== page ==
Most consumers need personalized and pretty foods. Food printing is likely to help chefs achieve that. The digitally controlled and robotic construction process is able to build complex 3D food product layers more efficiently.
The printers mix, deposits and cook layers of ingredients precisely helping users to experiment various material combinations faster and easily. With the technology, people can design and fabricate foods to meet the needs of those with health conditions and those participating in physical activities. In 3D food printing, control of the nutrition content and all printing materials are easier.
3D food printing comes with many benefits. Shipping of ingredients for longer distances and long-time storage would be possible. Some other people suggest that 3D-printed food might be important in the future after the world has exhausted the food to support its increasing number of people. That is among the frightening thoughts that might become a reality. But, let us see how 3D-Printers work first.
How the printers work
A 3D food printer uses one or more syringes to print food. The printers entered the market around the same time with the lower cost filament printers, but people did not accept them. Cornell University developed the first open source printer that would print food.
In the year 2017, people witnessed renewed interest. Today, the printers are capable of serving two main purposes. They are good and healthier for the environment because they are more effective at converting alternative ingredients like algae to proteins, insects or beet leaves to tastier products. The printers have also opened the door to better food customization and are therefore known to tune up with the preferences and needs of an individual.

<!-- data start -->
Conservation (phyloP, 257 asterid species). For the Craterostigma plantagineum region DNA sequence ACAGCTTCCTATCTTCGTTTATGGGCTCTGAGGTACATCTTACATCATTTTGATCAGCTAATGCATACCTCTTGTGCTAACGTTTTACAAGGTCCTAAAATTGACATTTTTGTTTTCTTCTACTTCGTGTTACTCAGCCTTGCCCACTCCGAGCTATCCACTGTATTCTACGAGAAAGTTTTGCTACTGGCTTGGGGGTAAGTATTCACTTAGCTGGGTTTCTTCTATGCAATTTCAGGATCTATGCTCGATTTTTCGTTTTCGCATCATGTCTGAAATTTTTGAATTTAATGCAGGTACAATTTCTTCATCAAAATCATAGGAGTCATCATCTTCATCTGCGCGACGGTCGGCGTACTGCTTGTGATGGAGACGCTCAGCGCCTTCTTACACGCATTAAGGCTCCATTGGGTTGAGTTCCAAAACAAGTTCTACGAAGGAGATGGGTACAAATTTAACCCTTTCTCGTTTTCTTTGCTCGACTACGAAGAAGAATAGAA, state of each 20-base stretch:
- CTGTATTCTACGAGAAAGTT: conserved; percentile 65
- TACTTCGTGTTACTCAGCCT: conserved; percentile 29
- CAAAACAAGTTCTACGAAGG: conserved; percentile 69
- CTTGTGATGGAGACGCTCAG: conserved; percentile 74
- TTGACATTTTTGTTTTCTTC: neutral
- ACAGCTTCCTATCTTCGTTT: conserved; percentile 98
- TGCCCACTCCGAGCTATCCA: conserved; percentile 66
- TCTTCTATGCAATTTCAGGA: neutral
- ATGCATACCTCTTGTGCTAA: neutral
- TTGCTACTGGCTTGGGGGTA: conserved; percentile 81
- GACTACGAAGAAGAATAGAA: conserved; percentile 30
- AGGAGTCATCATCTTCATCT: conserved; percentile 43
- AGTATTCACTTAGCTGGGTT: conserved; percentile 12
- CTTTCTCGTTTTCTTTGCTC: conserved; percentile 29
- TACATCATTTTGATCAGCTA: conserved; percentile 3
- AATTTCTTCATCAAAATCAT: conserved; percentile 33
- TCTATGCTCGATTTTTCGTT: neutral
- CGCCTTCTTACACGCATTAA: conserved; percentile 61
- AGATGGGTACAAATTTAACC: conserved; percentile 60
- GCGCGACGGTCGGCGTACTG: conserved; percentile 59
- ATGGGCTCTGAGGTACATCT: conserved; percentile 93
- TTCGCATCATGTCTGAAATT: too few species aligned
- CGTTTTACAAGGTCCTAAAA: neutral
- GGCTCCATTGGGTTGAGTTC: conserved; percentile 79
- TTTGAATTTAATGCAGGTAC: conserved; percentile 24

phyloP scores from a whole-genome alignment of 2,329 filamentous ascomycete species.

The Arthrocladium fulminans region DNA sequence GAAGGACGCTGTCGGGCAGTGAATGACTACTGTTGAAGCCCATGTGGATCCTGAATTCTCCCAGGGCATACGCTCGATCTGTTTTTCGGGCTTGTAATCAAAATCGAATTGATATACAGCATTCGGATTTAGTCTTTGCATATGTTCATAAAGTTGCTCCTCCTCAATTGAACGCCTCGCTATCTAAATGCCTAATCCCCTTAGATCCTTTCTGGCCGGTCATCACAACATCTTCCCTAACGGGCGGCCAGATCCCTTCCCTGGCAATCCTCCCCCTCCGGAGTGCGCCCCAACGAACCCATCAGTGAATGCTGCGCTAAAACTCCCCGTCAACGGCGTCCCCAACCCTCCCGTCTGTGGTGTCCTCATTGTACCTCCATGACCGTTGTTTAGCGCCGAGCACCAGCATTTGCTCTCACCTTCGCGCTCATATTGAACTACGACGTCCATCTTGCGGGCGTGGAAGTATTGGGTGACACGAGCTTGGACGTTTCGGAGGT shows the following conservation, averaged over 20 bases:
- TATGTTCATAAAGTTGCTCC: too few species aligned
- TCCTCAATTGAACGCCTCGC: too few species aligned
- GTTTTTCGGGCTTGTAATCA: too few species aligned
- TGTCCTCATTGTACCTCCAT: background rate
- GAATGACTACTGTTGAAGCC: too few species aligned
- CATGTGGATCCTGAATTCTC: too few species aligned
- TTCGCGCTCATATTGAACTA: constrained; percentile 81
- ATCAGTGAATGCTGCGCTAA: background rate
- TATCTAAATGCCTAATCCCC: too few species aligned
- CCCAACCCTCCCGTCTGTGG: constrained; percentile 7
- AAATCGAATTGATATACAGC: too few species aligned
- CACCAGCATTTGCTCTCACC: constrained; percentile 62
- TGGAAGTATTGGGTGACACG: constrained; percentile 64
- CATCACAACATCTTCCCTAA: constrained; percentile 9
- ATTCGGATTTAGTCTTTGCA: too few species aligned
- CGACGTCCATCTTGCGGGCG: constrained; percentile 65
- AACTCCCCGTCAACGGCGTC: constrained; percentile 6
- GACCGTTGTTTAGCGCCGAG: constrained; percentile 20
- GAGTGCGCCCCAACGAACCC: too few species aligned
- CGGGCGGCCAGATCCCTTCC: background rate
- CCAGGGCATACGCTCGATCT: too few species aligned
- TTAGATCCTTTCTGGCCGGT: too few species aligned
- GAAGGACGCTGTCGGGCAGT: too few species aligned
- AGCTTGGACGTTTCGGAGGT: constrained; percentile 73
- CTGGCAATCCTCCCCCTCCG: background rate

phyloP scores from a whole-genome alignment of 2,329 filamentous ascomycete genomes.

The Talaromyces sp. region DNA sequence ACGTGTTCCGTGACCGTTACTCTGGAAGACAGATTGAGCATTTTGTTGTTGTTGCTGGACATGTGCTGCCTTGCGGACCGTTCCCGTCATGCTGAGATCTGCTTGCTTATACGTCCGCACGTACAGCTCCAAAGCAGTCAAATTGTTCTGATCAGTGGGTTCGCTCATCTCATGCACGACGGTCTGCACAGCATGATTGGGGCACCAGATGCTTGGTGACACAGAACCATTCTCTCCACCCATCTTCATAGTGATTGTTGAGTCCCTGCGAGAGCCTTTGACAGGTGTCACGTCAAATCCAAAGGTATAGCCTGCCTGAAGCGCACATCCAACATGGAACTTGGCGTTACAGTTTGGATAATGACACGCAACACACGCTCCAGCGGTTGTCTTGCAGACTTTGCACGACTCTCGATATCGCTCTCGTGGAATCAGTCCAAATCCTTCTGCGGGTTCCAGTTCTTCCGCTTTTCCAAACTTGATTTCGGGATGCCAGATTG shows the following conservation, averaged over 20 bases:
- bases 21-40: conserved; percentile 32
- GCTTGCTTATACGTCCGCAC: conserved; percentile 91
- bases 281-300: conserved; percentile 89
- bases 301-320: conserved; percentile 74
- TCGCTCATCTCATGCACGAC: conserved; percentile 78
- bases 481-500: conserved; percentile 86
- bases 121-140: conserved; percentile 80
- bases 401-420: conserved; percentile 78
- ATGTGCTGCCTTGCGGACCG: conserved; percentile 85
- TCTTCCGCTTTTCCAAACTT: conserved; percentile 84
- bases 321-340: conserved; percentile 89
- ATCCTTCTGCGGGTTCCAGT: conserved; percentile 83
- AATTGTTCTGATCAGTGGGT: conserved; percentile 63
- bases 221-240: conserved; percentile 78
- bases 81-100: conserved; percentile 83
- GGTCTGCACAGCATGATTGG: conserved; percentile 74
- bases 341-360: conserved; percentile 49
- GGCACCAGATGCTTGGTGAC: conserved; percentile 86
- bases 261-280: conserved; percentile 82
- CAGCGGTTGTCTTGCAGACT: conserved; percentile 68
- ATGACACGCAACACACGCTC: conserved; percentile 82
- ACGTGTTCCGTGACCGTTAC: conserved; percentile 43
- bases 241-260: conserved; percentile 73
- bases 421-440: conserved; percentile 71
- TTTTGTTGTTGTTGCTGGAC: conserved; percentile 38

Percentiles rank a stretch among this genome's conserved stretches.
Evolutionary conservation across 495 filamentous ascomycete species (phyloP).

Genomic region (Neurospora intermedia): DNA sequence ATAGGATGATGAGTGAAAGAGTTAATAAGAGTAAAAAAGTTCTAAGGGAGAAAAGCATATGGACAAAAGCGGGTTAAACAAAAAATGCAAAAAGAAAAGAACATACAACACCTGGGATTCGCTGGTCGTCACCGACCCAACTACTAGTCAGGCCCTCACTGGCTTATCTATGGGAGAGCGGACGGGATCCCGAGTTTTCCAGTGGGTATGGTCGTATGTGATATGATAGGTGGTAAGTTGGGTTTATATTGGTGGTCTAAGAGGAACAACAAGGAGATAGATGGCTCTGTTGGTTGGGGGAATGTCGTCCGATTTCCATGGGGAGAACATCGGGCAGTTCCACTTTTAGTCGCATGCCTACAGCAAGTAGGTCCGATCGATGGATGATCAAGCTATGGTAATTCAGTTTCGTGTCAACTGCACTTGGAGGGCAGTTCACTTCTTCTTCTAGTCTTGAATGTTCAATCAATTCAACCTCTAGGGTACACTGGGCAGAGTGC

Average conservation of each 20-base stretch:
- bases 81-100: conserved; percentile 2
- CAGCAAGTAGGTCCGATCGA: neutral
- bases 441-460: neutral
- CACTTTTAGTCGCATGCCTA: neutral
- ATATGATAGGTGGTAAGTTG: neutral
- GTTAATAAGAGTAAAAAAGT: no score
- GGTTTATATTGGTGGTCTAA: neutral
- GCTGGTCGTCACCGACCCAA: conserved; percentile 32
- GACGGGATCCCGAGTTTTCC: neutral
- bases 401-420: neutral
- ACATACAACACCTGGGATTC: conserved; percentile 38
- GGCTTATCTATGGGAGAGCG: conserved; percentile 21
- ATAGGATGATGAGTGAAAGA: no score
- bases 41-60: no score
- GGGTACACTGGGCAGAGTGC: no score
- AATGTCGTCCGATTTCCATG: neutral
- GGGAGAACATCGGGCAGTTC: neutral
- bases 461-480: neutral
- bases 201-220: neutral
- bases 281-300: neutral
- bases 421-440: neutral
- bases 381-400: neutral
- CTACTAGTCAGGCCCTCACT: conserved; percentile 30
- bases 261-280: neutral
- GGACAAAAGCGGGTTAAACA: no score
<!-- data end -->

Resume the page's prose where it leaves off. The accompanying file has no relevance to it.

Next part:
The ingredients used in food printing
The most popular ingredients are dough and chocolate for cookies. However, some ingredients extracted from lupine, seaweed, algae and insects are used because they are a good source of fibre and protein. A combination of insect powders, soft cheese and extrudable icing is used in printing to shape the structure of food and to make tasty pieces.
Residues from food and agricultural processing are easier to convert to enzymes, food flavour compounds and active metabolites and they are therefore eco-friendly and sustainable printing material sources. Put differently, the food printing technology has the potential of improving the environmental impacts, and feeding the ever-growing world population.
Moreover, there is potential for 3D food printers in the education sector. Educators are likely to use them when teaching designs – related to soft skills and technical skills. Two food printer makers, both in the UK and China have already made several food trials. They presented photos showing school kids in various school settings.
Natural Machines’ Foodini is a model that has received many positive reviews due to its prototypes. The manufacturer describes it as a “3D food printer + Internet of Things (IoT) modern kitchen appliance for promoting cooking with real fresh ingredients.” They also describe it as a kitchen appliance, which combines food, technology, art and design. The market offers numerous 3D-Printers with DIY feel.
Chocolate printers are already in the market but they are very expensive. The manufacturers might have aimed them at cake decorators and confectioners concentrating in chocolate designs. The announcement of chocolate printers several years ago was a surprise to many – no one would have thought that they would become a reality.